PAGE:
IF MAY IS ANY INDICATION, commercial-mortgage players should have plenty of time to hit the beach this summer, according to the Barron's/John B. Levy & Co. National Mortgage Survey.
Despite long-term fixed rates at less than 7%, and floating rates that in many cases are less than 4%, loan demand is tepid at best. New issues of commercial mortgage-backed securities are down 25% to 30% from last year and could run even slower if the pace of originations continues.
Economic uncertainties have originators striving to assure buyers of the quality of their. Richard Parkus, head of CMBS research at Deutsche Bank, rated more than 20 originators based on their annualized default rates since 1995. The statistics are based on almost 33,000 loans in 186 conduit CMBS transactions.
To perhaps no one's surprise, Wells Fargo garnered the No. 1 ranking. Remarkably, only two of the almost 1,450 loans they have securitized have become at least 60 days delinquent during the term. At the other end of the scale is Merrill Lynch, where 74 loans have defaulted.
Interestingly, though banks are thought by some to have a more stringent credit culture, Deutsche Bank's research doesn't necessarily support that idea. Originators such as Bear Stearns and Heller Financial, recently acquired by GE Capital Corp., are ranked No. 4 and No. 5, while banks such as Wachovia and PNC Financial Services Group are well down in the pack, at No. 17 and No. 18.
One surprising note is the performance of Nomura Securities. Thought by many to be something of a bad boy, it lands smack in the middle at No. 13, right between Morgan Stanley and Citigroup.
Securities buyers will have a new opportunity to buy into the Wells Fargo track record as Morgan Stanley brings to market a new CMBS transaction, titled TOP 7. Wells Fargo is the largest contributor of collateral to this $970 million pool, with other contributors including Bear Stearns, Principal Life and Morgan Stanley. About 86% of the securitization is rated triple-A by Moody's Investors Service, compared with the most recent previous conduit deal, led by Wachovia, where the triple-A tranches were only 78%.
Despite the Moody's seal of approval, some potential buyers view the pool with concern. Anchored retail makes up almost 36% of the assets, while multifamily loans, generally the most sought after, represent only 19%. Nevertheless, given the scarcity of new transactions and the prior success of the TOP series, underwriters are expected to have no trouble selling the entire deal.
Good and Bad
Real estate long has been thought to be a lagging economic indicator, and delinquency data seems to support that. According to Trepp LLC, delinquency rates still were rising through much of the spring and only recently have shown a modest fall-off. But Pat Corcoran, head of CMBS research at J.P. Morgan, argues that delinquencies are like the level of water in a bathtub — what's more interesting is the default rate, or the amount of water coming into the bathtub.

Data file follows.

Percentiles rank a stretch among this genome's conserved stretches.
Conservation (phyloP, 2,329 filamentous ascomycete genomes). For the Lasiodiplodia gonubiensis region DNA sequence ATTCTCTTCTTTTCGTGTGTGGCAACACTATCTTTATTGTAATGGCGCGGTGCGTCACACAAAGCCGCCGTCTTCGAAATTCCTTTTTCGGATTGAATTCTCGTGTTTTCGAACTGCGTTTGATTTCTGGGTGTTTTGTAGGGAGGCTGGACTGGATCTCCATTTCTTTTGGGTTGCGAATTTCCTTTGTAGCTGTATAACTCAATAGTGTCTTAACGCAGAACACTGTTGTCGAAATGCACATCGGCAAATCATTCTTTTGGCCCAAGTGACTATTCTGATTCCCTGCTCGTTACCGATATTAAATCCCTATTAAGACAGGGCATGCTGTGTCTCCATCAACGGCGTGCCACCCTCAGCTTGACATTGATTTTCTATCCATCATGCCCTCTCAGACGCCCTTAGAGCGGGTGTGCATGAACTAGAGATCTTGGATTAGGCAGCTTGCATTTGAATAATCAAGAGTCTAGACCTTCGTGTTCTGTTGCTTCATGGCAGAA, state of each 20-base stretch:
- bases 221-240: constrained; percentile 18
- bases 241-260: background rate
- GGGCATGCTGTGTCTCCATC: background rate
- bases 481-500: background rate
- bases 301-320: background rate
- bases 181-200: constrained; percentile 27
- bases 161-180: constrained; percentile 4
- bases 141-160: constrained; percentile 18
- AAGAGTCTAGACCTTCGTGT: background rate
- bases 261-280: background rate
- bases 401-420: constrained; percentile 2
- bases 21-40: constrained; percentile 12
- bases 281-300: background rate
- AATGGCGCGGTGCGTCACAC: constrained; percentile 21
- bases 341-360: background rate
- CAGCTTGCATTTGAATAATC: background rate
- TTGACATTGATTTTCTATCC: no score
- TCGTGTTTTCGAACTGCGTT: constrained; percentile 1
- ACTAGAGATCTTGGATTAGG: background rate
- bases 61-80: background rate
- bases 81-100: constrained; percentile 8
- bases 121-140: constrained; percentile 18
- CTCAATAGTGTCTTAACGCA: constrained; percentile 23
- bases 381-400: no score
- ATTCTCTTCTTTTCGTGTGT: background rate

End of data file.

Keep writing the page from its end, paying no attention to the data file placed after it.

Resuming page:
Looking solely at the default rate or new delinquencies, J.P. Morgan's research shows a decline. The three-month annualized default rate, at 2.18% at the first of the year, has fallen to 0.78%, perhaps indicating that real estate is beginning to recover.
While the number of new-loan delinquencies may be declining, the average realized loss on a liquidated conduit loan is up sharply, according to Gail Lee, a director at Credit Suisse First Boston.
In a recent update, Lee notes that average loss severity, which was 32% of the principal amount 12 months ago, has risen sharply to 46%. Slightly more than 62% of the loans had losses of less than 50 cents on the dollar.
Surprisingly, 16 of the 92 liquidations had loss severities of more than 95%, far exceeding most analysts' expectations. Excluding retail and multifamily, the average loss was a strikingly high 67%.
Meanwhile, terrorism insurance still remains the single hottest issue in the market. Many lenders are seemingly willing to allow borrowers to defer the purchase of terrorism insurance on non-“skyline defining” buildings, but they are not waiving the requirement for terrorism insurance in the future.
John B. Levy is president of John B. Levy & Co. Inc. in Richmond, Va. © Dow Jones & Co. Inc., 2002.
BARRON'S/JOHN B. LEVY & CO. NATIONAL MORTGAGE SURVEY
|Selected CMBS Spreads*|
|To 10-year U.S. Treasuries|
|*in basis points, or hundredths of a percentage point|
|Term of loan||Prime Mtge. Range 6/3/02||Prime Mtge. Rate||Prime Mtge. Range 5/6/02|
|For loans of $5 million and up, on amortization schedules of 25-30 years, that can be funded in 60-120 days with 0-1 point. |